Category Archives: Synthesizer

Poly-61 individual voice tuning

When I recalibrated my Poly-61 I had two voices significantly out of tune. Now since all oscillators are digitally controlled and therefore supposed to be in tune, KORG omitted attenuators for individual voices.

Here´s what I found as probable cause and fix: The parts most likely affected by the aging process in the area of voice CV appear to be the Cn02 (n=1..6) capacitors. I could not identify their exact type, but the marking sais they are 10nF with only 1% tolerance, so precision circuitry could be assumed. If I read the schematics correctly then together with the Rn02 resistors they form the input of the antilog. So there are two possible fixes. The first being to replace the capacitors with new high precision 10nF caps. The other fix is what I went for, firstly because I did not have the appropriate capacitors at hand and secondly because I felt that having control over the tuning would be handy. So I replaced R402 and R502 with precision trimpots.

Poly-61 trimpots for inividual voice tuning

Since Rn02 are 15k the best trimpot value would be 20k. I only had 100k at hand so it was a little fiddely to set the right value but it works for now. I still have to get a couple of replacement parts for proper fixes anyway so I will eventually replace all Cn02 with new ones and all Rn02 with 20k trimpots.

Poly-61 repair

Ressurection of a Poly-61

Like some other 80´s polysynths with memory, many of today´s Poly-61s suffer from battery leakage. The problem for most owners without knowledge of the technicalities is that the symptoms come on slowly and do not neccessarily hint at memory. While leaking, the battery may still provide enough power to retain memory while starting to damage the PCB area around it. The device starts acting weird up to doing nothing at all soundwise. The symptoms depend a little on how the synth has been stored and therefore how the acid flowes across the board. If you see a Poly-61 on the used market described as ‘functional’ but ‘holding a steady tone’ it´s most likely a battery dammage.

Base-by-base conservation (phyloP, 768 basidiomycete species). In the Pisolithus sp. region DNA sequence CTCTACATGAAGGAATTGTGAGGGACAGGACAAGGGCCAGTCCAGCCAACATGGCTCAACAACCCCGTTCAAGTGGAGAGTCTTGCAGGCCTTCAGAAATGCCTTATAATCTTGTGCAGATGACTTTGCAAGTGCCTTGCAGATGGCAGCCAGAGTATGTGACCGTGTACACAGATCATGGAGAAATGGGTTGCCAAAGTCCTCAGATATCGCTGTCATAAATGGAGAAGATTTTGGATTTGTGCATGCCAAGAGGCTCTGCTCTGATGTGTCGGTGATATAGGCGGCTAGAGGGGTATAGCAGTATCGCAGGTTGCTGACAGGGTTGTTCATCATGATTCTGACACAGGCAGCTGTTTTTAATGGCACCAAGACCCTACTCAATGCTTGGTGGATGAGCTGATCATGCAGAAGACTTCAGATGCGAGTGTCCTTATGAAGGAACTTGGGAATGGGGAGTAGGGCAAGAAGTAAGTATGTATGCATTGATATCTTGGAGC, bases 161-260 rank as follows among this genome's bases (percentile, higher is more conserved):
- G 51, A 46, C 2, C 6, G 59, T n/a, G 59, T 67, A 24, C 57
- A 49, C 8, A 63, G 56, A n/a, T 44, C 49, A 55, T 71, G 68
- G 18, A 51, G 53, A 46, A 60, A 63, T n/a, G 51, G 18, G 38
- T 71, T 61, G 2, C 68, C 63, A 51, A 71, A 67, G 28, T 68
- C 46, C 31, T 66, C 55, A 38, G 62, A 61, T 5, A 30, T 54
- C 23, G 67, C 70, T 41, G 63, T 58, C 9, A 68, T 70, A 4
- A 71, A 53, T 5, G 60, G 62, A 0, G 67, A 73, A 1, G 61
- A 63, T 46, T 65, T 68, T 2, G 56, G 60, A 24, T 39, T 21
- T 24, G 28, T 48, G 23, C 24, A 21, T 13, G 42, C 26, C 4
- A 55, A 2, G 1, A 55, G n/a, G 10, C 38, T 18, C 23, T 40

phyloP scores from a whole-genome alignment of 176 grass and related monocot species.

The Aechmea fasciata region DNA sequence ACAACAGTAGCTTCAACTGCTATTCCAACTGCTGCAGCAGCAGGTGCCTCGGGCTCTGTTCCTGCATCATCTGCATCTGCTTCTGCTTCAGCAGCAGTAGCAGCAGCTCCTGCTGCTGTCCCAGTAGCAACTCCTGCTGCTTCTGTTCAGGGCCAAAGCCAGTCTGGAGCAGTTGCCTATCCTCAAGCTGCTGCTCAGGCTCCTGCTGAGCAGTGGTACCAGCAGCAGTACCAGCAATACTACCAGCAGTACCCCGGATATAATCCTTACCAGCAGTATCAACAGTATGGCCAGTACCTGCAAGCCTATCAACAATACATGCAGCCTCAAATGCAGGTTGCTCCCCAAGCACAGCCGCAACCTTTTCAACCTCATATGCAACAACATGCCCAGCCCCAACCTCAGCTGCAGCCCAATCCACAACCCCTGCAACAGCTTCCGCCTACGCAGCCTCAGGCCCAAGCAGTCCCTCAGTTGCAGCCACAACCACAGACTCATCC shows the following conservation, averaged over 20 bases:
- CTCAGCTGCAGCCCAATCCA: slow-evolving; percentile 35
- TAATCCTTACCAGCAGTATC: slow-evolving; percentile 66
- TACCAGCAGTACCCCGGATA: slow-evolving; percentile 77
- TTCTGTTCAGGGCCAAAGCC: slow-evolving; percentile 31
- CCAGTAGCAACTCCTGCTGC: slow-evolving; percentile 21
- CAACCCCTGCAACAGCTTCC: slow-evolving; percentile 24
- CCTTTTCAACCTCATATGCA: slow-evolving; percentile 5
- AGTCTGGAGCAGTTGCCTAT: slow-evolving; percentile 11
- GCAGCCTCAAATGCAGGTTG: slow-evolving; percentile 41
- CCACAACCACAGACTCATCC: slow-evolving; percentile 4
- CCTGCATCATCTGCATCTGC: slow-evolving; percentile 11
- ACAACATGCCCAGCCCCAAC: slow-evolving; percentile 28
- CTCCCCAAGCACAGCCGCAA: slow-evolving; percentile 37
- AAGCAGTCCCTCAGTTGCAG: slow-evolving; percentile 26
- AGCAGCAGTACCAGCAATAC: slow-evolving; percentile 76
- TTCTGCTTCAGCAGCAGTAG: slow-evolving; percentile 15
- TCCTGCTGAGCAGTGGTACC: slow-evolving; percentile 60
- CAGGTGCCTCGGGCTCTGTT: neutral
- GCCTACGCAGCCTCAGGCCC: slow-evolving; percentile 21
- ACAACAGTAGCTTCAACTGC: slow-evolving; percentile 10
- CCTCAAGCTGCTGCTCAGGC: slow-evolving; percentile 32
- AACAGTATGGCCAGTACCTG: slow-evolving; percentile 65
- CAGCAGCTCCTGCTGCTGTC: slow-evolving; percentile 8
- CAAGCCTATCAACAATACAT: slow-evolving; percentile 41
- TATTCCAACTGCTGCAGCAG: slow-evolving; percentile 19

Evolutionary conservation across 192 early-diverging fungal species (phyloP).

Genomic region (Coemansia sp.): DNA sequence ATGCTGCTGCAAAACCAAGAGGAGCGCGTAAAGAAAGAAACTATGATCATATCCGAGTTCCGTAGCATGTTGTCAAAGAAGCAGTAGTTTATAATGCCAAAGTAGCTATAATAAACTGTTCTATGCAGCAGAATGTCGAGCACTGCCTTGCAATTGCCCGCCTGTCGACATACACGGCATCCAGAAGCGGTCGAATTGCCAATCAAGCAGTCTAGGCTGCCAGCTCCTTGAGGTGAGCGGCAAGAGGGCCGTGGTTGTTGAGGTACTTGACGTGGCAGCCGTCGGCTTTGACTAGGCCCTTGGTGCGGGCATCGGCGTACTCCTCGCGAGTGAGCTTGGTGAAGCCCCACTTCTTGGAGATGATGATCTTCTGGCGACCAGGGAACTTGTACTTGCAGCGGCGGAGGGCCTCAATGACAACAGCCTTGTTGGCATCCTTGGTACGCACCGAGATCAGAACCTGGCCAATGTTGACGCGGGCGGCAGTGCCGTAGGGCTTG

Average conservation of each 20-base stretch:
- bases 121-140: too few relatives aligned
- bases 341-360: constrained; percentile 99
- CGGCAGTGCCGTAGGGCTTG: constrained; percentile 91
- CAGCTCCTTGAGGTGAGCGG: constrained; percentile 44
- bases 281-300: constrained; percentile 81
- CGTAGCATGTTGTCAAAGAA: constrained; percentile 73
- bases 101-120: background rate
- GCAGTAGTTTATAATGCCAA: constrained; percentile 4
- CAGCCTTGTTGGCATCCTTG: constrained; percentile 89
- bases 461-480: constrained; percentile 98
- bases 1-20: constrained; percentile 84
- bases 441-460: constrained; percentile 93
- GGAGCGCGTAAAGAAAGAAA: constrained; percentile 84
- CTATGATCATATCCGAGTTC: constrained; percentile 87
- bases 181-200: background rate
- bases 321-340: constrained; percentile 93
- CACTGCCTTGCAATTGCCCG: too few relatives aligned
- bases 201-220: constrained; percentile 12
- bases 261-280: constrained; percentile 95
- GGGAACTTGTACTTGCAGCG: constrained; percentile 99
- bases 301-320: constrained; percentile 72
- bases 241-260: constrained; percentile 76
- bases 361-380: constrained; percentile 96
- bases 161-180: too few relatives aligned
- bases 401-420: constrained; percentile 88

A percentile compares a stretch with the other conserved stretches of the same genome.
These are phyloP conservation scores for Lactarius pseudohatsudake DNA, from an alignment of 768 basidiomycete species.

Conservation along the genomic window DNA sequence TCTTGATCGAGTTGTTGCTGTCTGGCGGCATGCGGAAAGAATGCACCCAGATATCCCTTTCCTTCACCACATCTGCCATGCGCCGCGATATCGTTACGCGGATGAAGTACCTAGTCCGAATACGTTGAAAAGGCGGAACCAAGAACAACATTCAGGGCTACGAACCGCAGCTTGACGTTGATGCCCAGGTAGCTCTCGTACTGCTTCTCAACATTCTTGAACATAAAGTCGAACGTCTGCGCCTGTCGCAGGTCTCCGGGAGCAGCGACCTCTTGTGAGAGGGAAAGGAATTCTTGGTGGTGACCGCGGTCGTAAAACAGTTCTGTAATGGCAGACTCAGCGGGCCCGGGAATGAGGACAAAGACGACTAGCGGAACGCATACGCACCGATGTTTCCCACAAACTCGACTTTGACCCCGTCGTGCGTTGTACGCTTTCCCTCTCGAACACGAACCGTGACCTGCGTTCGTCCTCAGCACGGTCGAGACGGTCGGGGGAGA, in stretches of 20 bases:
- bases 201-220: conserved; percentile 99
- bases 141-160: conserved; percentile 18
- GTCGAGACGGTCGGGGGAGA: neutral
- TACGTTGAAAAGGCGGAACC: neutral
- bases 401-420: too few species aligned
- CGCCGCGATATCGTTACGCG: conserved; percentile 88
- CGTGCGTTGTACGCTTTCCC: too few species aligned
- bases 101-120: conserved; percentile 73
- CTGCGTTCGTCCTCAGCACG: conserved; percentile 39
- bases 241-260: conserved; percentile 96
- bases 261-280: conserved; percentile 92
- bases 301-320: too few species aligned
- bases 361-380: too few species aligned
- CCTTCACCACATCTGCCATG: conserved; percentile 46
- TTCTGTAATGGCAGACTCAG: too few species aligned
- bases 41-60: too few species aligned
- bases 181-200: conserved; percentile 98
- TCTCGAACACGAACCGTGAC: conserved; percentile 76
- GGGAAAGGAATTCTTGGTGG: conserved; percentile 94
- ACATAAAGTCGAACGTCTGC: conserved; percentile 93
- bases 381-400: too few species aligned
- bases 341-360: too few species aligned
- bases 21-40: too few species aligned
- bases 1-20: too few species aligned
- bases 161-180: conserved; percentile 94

I purchaised such a unit with the risk of not knowing the exact amount of dammage it had taken. But I was determined to make it fully operable again. After all I thought it couldn´t be worse than the Opera-6 fix.


If you use the information presented here you are doing this at your own risk. I cannot be held responsible for any damage done to your device or yourself caused by your actions! You need the appropriate skills to do work on electrical devices.

The prequel

I looked around for information on the net but could not find much that was useful. Like others I remebered coming across a pretty extensive repair video, but it has been taken down by its author. The rest that is to be found are forum posts that describe the symptoms and take guesses and if they provide a solution it is only the general ‘re-crimp the connectors’ one. Some say that it helped, but never say why. And I wanted to know why …

There are plenty of download sources for the service manual, but the schematics contained are barely readable. It had to do though.


The device initially showed the following faults:

  • Outputs a constant tone
  • Most keys not working
  • DCO2 not working on all voices
  • Number 6 button not working

CPU board fix

First step was to open up the unit and examine the damage on the CPU board.

KLM-509A CPU board battery damage

Interestingly enough the board was missing the battery entirely. The two wire stumps seemed to be the remainders of a first repair attempt.
It would not have made sense to look for certain errors before the general dammage on the board wasn´t fixed. So first step was to remove all parts that where affected by the leak.

KLM-509A CPU board stripped